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PreHistoric India - A Wonder it was !
Pre-Historic India (4,00,000 BC - 2500 BC)
Pre-historic India
Indus Valley Civilization

The earliest traces of human existence in India, so far discovered, go back to the second interglacial period between 400,000 and 200,000 BC. This is suggested by a large number of primitive stone tools found in the Soan Valley and in south India, chiefly around Chennai (Madras).

Primitive man in the Paleolithic Age [Stone Age], which lasted till 8000 BC, used tools and implements of rough stone. Flint was commonly used as it is hard and flakes easily. Man was essentially a food gatherer and was dependent on nature for food.

As the men started to live in groups, the need for food increased and they began to make specialized tools by flaking stones, which were pointed on one end. Tools were basically used to kill small animals and tear their flesh.

Around this time, he learnt to control fire, which helped him to improve his way of living. At the end of this age, the modern human being (Homo Sapiens) first appeared - around 36,000 BC.

From 8000 BC - the end of the Ice Age, began an intermediate stage called as Mesolithic Age [Late Stone Age] which lasted up to 4000 B.C. in the subcontinent. The characteristic tools of this time was sharp and pointed tools, which were used for killing fast-moving animals. The simple hand held stone tools were now attached to branches with rope made from animal skins. The tools like axes and spears were the specialty of this time. These tools also helped him to clear vegetation and the plant cultivation appeared.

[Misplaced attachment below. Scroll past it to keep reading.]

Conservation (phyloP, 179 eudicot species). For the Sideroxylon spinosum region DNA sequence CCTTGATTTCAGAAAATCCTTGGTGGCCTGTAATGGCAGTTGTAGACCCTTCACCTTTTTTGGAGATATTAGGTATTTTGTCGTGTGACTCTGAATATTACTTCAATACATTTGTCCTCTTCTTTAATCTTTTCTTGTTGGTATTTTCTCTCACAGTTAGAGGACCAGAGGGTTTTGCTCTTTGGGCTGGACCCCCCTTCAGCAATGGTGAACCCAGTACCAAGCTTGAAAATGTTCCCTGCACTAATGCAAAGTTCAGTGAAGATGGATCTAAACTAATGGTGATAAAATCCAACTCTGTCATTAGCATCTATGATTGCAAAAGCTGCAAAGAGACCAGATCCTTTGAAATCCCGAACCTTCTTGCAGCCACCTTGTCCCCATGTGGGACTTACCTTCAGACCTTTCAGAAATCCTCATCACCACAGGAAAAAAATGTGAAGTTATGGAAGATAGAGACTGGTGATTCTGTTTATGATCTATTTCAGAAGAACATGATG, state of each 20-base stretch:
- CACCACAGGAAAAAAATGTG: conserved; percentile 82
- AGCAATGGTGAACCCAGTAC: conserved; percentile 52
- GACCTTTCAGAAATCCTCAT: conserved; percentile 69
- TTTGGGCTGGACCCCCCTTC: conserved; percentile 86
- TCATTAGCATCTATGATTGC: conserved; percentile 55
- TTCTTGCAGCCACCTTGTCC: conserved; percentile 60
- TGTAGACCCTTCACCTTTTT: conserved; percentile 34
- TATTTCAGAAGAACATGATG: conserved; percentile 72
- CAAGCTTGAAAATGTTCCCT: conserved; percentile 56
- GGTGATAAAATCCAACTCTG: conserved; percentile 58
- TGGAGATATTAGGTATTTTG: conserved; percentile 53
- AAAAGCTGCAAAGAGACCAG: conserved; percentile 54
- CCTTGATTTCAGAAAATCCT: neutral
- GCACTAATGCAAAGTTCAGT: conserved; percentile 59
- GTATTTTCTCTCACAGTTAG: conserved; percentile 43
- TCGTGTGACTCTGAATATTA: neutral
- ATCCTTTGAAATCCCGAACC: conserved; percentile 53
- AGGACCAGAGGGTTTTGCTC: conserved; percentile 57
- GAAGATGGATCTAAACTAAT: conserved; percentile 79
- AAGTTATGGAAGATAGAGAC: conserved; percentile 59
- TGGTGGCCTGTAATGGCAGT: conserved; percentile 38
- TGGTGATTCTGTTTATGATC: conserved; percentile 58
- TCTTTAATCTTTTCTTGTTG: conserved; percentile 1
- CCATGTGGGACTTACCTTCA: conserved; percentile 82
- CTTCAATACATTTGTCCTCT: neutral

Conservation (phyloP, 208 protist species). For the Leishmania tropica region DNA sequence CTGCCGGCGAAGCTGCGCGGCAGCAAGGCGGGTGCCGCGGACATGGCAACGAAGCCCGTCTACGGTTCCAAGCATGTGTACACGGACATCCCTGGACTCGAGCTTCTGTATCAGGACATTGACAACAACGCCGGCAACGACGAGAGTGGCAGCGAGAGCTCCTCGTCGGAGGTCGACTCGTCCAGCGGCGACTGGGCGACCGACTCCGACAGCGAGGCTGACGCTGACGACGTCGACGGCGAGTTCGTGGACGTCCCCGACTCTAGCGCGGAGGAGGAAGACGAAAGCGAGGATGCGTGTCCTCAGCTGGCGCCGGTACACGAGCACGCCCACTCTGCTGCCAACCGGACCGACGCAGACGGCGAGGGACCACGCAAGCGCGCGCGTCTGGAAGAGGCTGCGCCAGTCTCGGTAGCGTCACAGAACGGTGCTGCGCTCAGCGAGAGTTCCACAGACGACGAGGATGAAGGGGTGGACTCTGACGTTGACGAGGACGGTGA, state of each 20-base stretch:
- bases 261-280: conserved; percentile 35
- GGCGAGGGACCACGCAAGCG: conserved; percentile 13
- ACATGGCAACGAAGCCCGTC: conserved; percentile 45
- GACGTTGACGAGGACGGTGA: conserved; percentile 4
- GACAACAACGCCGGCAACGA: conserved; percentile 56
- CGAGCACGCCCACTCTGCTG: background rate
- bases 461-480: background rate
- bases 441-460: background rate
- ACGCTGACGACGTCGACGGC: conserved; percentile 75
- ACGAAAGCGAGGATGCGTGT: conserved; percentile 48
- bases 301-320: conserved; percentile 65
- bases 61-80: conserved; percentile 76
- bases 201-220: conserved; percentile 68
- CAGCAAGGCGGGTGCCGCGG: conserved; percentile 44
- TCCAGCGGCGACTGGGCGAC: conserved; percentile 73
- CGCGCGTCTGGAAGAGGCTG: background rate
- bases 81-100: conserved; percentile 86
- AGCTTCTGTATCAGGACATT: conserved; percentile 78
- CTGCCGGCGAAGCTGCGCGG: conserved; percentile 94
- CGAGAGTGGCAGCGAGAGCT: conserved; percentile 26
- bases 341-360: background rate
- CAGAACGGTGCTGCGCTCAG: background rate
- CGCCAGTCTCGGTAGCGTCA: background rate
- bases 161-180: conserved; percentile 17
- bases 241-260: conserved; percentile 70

As the man started to settle in tribes, he had more time for other works. The prehistoric artist used natural white and red pigments in depicting the various themes, which were part of their day-to-day life. Chotanagpur in central India, Bhimbetka Caves near Bhopal and south of the river Krishna are some of the various Mesolithic sites.

Neolithic Age [New Stone Age], which lasted from 4000 B.C. to 2500 B.C, was the last phase of the Stone Age and is characterized by very finely flaked, small stone tools, also known as blades and burins.

Man began to domesticate animals and cultivate plants, settling down in villages to form farming communities. The dog, goat and sheep were probably first to be domesticated. Among the plants, wheat and barley were the earliest cereals grown. The wheel was an important discovery. Traces of this period are found in the northwestern region and the Deccan. The settlement in the Baluchistan (now in Pakistan) seems to be the oldest around 3,500 BC.

Towards the end of the Neolithic period, metals like bronze and copper began to be used and these periods are known as Chalcolithic Age [Metal Age] and lasted from 1800 B.C. to 1000 B.C. These cultures extended from the Chotanagpur plateau to the upper Gangetic basin. Some of the sites of this era are Brahmgiri (near Mysore) and Navada Toli on the Narmada.

Around the beginning of the third millennium BC, a culture appeared to the southeast of Baluchistan, which evolved into what is now known as the Indus Valley or Sindhu-Saraswathi civilization.